But neither of it is completely true.

The thing is, I do not cry because I lost you. I cried a lot these days, about some sad song on the radio, I almost cried at work a few times because of something my boss or a colleague said or because I dropped stupid ethanol spray bottle. But I did not cry for you.

It was not my father who died. It was the last hope of you ever becoming the person you used to be again.

So yes, I guess I am sad. I am disappointed, maybe a bit angry - mostly at myself - and I hate all of this. I wish I could make it all go away, all the unhappiness, the stress, the tension. But the thing with these situations is - when you think, on a whim, "I wish I could turn back time" or something like that - you realize that there is no point in time you could successfully go back to to stop all of this from happening. Nobody could have stopped this. Especially not me. Not by being not born, not by being stronger and reaching out sooner. I think you chose your fate a long time ago, and all I can hope for is that in those 53 years you had on earth, at least some of them were filled with happiness, and that there are some people out there, who will remember you the same way that I'll do.

Not as that broken shell of a person that years of addiction and disease made out of you, but the man my mother fell in love with. The man who went to Kosovo for a peace keeping mission, and smiles from a photo wearing his ceremonial white uniform with toddler-me on his arm. The man who always seems to have a smirk on his lips and taught me to play tennis and bought post cards for my mum when I stayed for a week or two in summer, and bought me all the glitter stickers the shop had as well, and who helped pick which ones to decorate the post card with. The man who spent half of the night awake with me, reading books and Asterix comics, and never told me to turn off the light to get some sleep, because it was during vacation anyway. The man who played real-time strategy computer games with me and helped lay the ground for my love of computer games. The man who was probably the only person I knew who understood my passion for the Latin language, who translated the inscription of the One Ring to Latin for me as a little gift and game when I was in my LotR fan-phase. The man who created amazing art and took interest in so many things that it would seem to me whenever we talked, he had found a new passion that he was excited about.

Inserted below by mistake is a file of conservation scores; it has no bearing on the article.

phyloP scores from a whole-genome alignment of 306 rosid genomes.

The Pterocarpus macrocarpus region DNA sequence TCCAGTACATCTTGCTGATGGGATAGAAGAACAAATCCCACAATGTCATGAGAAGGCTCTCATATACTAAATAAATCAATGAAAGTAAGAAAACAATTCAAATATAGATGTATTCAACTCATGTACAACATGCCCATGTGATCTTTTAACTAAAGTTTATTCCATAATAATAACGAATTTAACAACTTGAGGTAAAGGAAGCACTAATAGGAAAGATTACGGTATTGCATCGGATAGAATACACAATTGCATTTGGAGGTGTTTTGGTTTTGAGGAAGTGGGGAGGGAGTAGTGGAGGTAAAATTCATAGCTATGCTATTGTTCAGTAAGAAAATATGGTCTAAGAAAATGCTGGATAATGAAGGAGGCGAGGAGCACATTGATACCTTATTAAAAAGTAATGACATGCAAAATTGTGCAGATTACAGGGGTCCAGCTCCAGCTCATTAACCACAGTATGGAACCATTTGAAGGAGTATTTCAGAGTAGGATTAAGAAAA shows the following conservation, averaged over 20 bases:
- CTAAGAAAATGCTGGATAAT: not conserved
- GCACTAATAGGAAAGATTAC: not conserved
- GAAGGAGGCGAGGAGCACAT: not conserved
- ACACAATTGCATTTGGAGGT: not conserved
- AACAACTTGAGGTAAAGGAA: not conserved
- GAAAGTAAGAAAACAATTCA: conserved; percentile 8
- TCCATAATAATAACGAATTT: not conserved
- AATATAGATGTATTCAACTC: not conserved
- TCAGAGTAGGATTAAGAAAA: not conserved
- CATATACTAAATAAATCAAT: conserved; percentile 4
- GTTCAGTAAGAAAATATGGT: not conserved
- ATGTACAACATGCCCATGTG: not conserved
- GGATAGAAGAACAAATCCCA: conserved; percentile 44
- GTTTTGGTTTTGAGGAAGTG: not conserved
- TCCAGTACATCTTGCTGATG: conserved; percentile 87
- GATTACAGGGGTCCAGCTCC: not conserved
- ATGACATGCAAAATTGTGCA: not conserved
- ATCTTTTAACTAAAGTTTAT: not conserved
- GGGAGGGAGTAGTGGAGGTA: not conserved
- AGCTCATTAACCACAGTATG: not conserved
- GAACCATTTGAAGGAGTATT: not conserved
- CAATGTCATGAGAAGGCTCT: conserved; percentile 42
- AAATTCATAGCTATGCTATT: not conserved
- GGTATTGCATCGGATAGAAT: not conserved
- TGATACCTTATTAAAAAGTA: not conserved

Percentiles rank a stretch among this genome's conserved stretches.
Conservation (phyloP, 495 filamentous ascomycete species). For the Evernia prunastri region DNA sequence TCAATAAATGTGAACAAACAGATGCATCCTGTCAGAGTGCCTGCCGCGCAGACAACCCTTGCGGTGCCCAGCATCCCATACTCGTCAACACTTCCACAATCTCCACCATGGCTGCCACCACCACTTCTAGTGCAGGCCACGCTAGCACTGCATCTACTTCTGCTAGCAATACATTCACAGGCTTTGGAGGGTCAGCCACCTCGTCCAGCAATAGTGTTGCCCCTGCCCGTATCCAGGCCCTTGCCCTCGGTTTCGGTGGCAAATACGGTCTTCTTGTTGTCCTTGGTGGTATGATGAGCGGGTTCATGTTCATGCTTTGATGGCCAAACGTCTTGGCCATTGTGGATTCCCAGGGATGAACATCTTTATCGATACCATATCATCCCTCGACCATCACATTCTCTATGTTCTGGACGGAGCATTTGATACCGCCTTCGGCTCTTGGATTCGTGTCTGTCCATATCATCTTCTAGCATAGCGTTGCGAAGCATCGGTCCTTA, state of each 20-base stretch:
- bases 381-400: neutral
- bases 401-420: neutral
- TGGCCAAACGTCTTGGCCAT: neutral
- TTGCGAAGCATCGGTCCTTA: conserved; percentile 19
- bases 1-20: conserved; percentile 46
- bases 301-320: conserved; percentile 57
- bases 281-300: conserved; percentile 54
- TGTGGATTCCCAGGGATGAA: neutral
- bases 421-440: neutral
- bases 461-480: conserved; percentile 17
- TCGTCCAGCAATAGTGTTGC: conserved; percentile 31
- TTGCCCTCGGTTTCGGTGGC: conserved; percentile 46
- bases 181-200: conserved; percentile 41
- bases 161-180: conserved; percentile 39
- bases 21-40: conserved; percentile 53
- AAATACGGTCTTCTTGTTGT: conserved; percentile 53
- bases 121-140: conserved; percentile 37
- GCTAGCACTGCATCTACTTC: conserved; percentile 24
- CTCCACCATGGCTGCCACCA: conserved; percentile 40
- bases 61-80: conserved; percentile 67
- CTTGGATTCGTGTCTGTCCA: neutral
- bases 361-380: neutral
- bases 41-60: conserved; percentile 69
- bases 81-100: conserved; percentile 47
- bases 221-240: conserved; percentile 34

That is the man I will remember. The man whom I would have loved to tell about my work, with whom I would have loved to share my own passion for science and art. The man I have been missing for 8 years now, and whom I now have no chance of ever getting back again.

Farewell, Dad. My hope died last.


4 comments:

  1. Ich kann wahrscheinlich nicht alles verstehen, aber bei ein paar Sachen gehts mir wirklich ähnlich. Bis zu einem gewissen Punkt habe ich meinen Vater auch abgöttisch geliebt, bis ich verstanden habe, wie er eigentlich war. Jetzt vermisse ich auch nicht meinen Vater, sondern die Person für die ich ihn gehalten habe, bzw die er wahrscheinlich für mich gespielt hat. Das kann ich also, glaube ich, verstehen.
    Alles andere zu dem Thema, was ich jetzt sagen würde und könnte ist wahrscheinlich viel zu privat für den Kommentar. Wenn du also magst können wir gern privat drüber schreiben. Ich lass die Entscheidung bei dir, je nachdem was besser für dich ist. Alles Liebe <3